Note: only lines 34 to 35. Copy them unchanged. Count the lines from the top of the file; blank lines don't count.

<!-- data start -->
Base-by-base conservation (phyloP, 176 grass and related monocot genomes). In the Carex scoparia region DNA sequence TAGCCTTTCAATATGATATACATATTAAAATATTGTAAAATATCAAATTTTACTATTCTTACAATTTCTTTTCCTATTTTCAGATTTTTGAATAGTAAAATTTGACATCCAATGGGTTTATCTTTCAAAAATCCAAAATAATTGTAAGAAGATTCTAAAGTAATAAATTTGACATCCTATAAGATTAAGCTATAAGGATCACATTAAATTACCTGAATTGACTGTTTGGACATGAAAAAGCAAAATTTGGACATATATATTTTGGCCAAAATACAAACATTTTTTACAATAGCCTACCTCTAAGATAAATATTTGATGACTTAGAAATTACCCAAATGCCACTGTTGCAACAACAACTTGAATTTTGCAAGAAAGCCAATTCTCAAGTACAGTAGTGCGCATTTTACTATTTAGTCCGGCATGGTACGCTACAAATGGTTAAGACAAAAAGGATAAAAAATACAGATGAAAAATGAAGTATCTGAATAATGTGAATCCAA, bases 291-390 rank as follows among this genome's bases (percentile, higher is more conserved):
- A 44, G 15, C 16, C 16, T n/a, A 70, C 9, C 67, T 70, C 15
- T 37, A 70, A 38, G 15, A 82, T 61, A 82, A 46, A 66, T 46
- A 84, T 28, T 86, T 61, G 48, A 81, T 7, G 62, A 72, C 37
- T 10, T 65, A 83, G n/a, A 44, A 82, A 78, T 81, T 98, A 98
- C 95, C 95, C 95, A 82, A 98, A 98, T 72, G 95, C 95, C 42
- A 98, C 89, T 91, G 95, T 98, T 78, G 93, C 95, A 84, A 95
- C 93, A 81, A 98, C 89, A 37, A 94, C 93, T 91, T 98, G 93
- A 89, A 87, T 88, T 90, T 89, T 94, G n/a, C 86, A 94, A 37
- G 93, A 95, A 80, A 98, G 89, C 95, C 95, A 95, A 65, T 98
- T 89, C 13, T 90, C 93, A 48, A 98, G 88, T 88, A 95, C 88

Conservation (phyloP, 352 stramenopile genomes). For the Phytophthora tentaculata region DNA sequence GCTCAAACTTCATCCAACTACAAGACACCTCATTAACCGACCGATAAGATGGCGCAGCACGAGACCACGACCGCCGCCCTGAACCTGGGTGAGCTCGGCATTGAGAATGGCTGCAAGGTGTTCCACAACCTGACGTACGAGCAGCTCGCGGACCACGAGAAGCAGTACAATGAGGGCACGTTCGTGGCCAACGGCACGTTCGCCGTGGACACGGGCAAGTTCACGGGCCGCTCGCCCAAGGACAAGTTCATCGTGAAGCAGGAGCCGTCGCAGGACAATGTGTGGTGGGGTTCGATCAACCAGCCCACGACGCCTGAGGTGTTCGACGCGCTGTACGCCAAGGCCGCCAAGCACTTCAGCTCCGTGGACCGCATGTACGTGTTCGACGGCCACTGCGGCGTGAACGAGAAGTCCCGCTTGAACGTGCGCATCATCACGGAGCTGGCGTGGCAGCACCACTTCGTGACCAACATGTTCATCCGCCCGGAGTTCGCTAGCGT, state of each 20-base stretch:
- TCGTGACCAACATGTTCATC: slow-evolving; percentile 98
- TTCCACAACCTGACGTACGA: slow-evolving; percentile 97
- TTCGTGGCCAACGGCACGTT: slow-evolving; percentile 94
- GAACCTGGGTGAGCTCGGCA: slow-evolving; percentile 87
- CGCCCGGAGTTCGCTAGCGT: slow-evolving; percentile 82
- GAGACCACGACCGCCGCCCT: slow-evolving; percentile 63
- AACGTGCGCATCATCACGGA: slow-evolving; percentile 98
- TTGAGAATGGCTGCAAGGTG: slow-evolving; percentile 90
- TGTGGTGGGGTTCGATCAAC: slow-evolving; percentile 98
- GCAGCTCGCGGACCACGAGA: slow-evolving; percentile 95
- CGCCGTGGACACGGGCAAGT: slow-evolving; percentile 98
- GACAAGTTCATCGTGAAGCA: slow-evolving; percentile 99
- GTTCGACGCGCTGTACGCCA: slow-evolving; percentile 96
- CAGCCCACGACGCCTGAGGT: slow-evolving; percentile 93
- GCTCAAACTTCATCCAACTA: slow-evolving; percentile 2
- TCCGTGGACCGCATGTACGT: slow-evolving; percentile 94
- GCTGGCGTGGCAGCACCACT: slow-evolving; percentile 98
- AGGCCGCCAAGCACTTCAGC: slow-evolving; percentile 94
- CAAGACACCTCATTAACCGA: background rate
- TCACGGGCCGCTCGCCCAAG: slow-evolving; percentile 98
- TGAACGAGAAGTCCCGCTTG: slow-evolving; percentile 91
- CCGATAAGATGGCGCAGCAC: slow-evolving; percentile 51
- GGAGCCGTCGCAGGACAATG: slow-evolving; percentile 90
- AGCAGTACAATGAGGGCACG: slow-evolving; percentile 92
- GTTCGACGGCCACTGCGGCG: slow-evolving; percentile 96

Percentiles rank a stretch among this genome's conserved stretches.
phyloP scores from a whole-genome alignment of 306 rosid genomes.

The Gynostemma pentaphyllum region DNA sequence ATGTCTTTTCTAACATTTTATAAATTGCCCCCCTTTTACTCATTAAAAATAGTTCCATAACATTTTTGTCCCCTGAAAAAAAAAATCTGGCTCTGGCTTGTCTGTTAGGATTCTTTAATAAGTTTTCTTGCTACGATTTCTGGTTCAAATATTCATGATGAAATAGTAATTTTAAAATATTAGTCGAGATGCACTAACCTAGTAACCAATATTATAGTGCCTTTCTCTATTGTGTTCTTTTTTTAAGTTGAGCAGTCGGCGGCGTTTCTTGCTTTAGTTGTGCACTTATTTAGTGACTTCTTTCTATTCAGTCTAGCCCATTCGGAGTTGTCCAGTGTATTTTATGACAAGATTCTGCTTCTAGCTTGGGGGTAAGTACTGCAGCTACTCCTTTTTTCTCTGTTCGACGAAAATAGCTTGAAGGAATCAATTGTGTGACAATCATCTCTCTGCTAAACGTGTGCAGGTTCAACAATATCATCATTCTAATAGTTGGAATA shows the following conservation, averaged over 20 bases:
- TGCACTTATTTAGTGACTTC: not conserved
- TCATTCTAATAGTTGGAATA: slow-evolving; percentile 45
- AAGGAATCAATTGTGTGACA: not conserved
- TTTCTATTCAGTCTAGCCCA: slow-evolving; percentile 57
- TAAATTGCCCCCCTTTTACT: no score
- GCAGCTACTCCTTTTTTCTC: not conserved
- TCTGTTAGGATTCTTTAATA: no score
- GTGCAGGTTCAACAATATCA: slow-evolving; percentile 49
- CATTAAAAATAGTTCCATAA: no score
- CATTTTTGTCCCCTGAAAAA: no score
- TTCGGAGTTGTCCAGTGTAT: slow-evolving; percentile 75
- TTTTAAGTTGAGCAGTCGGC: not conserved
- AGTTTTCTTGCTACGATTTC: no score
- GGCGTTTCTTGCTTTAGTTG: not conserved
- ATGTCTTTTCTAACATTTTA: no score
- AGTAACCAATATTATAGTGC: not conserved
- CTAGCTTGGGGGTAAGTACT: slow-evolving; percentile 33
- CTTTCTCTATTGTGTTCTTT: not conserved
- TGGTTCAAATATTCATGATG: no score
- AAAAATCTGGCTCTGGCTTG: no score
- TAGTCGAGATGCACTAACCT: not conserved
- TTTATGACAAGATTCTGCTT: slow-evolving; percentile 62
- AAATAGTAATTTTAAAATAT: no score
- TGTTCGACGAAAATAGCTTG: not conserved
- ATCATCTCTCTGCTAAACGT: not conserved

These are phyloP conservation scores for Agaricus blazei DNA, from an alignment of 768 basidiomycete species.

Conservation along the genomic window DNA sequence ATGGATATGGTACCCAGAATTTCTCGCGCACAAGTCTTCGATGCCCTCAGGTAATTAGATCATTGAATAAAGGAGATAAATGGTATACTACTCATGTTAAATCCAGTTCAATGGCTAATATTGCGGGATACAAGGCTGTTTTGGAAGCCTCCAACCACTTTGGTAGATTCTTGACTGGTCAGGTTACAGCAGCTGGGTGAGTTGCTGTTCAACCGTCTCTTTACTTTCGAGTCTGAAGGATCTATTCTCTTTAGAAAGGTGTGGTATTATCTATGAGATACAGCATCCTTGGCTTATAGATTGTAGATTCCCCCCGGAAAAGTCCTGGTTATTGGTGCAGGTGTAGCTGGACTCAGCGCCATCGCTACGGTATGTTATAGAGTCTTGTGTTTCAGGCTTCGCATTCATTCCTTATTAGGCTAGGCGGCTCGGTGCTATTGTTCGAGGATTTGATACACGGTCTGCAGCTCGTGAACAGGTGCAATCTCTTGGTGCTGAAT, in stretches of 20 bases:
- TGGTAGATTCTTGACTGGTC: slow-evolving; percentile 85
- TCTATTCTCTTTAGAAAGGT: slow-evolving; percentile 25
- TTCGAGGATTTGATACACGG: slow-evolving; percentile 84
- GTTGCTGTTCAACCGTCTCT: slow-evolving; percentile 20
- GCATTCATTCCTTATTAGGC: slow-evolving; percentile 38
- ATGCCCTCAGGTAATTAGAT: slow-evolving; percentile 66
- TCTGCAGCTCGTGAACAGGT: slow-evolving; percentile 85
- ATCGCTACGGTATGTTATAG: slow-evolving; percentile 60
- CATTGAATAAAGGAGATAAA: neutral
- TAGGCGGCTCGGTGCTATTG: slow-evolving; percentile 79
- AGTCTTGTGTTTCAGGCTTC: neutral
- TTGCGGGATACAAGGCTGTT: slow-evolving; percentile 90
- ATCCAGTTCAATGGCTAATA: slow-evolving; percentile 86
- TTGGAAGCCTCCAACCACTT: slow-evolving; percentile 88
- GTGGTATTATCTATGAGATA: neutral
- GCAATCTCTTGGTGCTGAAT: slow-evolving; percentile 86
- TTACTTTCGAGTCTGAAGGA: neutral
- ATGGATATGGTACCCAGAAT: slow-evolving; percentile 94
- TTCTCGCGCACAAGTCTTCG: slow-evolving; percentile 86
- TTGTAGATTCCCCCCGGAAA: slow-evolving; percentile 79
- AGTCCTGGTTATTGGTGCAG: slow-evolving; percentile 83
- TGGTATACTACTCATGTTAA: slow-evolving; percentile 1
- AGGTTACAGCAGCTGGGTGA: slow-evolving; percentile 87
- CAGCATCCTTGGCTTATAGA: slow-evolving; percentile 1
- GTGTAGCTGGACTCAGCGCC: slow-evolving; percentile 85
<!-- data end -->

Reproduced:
- CCGATAAGATGGCGCAGCAC: slow-evolving; percentile 51
- GGAGCCGTCGCAGGACAATG: slow-evolving; percentile 90